Homo EX data: architectural typologies in a hyperconnected era
The formation of information and communication technologies (ICTs) and their uptake by society radically affect the human condition, insofar as it alters our relationships to ourself, to others and to the world. The ever-increasing impact of ICT shakes accepted frameworks through the blurring of the distinction between physical and virtual reality, and the blurring of the distinctions between human, machine and nature. These transformations impact all academic branches as humanities, social and natural sciences, and undoubtedly also on the discipline of architecture in general and the study of architectural typology in particular. Traditionally, architectural typology is used as a rigid system for the classification of physical, functional and stylistic characteristics commonly found in buildings. However, the discipline of traditional typology has been shaken-up few times because of the rise of new, previously unknown architectural typologies, driven by alternate societal and technological transitions. Good examples include the ‘Mobile Architecture’ of Yona Friedman, the ‘Walking Cities of Archigram, and the ‘Metabolist’ movement, designed in the 1960s and 1970s.
The hypothesis of this graduation studio is that at the beginning of 21st century, a new radical transformation is emerging as a result of digitalization, automatization and robotization. This development forms the basis of hitherto unknown architectural typologies, as data centers, vertical farms, robotized factories, hydrogen and electric power stations and built structures that incorporate media and artificial intelligence in any form. In the age of hyperconnected world, typological artefacts have ceased to be mere machines simply operating to human instructions. They can change states in autonomous ways and can do so by digging into exponentially growth of data, made increasingly available and processable by fast developing and ever more pervasive ICT’s. We argue that the blurring distinction between physical and virtual realities, as well the ever-liquidizing distinction between human, machine and nature, lead to new architectural types, asking for the state-of-the- art perspectives on the discipline of architectural typology.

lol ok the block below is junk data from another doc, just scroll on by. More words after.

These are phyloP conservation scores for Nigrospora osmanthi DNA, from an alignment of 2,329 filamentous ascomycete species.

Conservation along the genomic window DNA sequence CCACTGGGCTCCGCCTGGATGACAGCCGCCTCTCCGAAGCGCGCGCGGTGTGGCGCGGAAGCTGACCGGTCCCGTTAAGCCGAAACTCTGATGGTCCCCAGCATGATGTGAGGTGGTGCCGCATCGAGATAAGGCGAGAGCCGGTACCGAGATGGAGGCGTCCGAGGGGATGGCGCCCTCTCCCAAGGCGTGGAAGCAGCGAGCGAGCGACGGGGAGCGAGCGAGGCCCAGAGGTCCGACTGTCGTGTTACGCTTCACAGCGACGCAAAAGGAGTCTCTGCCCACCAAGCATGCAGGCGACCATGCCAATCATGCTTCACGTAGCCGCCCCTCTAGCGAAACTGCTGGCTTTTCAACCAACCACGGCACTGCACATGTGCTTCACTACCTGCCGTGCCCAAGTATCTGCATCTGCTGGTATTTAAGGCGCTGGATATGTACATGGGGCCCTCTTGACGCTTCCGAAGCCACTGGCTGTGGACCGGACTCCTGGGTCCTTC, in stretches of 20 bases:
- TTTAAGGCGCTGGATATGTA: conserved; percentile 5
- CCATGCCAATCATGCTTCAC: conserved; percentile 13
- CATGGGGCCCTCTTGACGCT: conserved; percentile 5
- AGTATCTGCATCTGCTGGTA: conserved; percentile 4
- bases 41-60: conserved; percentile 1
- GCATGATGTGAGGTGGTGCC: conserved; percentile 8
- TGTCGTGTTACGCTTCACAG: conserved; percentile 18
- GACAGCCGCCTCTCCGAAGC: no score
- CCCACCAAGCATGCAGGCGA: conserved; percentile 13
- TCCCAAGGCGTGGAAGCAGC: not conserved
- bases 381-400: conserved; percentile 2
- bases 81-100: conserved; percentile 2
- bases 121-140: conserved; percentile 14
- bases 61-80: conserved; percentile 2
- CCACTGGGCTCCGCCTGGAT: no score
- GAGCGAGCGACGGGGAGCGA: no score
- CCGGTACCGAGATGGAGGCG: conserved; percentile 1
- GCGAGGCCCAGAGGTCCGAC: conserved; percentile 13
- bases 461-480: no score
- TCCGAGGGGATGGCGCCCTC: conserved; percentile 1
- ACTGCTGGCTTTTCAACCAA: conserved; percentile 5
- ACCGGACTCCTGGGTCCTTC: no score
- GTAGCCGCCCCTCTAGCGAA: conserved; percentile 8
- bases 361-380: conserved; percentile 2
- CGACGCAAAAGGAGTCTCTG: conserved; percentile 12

We will collectively explore the architectonic principles (differences and similarities) of contemporary building types in order to generate a solid level of knowledge, which could lead to individual design proposals of hyperconnected building types, driven by utility and aesthetics.
While participating in this studio the students are expected to work with a high level of independence. The focus of the sessions will be on discussion of the various topics the group brings to the table. As such students are also expected to take an argumentative position in the discussions and in the project as a whole to show critical thought. While this studio setup provides a broad freedom to choose topics and explore investigative leads, it remains important to produce a clear project definition outlining personal and architectural goals.
The studio also encourages to undertake excursions, exhibitions and installations, possibly in cooperation with other institutions and interested parties. Throughout the course of the studio such communicative moments, initiated and organized by the students, have proven instrumental in sharpening and communicating conceptual thought.
Jochem Groenland, Hüsnü Yegenoglu
Pieter van Wesemael
4 (every quartile)
Critical Intermediate Affairs questions the relationship between architecture and urbanism. The studio is open for both architecture and urbanism students, who will collaborate in groups. While urbanism students will explore possibilities for new urban settlements and transformation of the landscape, the architecture students develop architectural ensembles; new typologies, used as ‘smallest nucleus of urban planning’ (The Intermediate Size, 2006, p.56 ff.).
The studio focuses on contradictions and collisions within the urban fabric. We explore these at various dimensions: scale (micro versus macro), domain (private versus public), program (informal versus formal), form (autonomous versus heteronomous) and time (permanent vs. transient). The tensions that are the result of these contrasting urban elements can be both disturbing and exciting, the objective of this studio is to explore its full potential.
The research practices the two types of observers of space as defined by Michel De Certeau (Walking in the City, 1984): the voyeur, who explores the world from a certain distance, based on abstract theoretical concepts of space production, and the flaneur, who by observation and through direct experience is able to trace the specific and the ambivalent of a place. The research combines typo-morphological analysis with production of film clips and interpretational models.
In the design we search for (new) typologies that respond to the challenge of large-scale urbanization. The aim is to develop resilient urban landscapes, and robust architectural ensembles that link big scale to small scale; public to private domain, and the landscape to the build objects.
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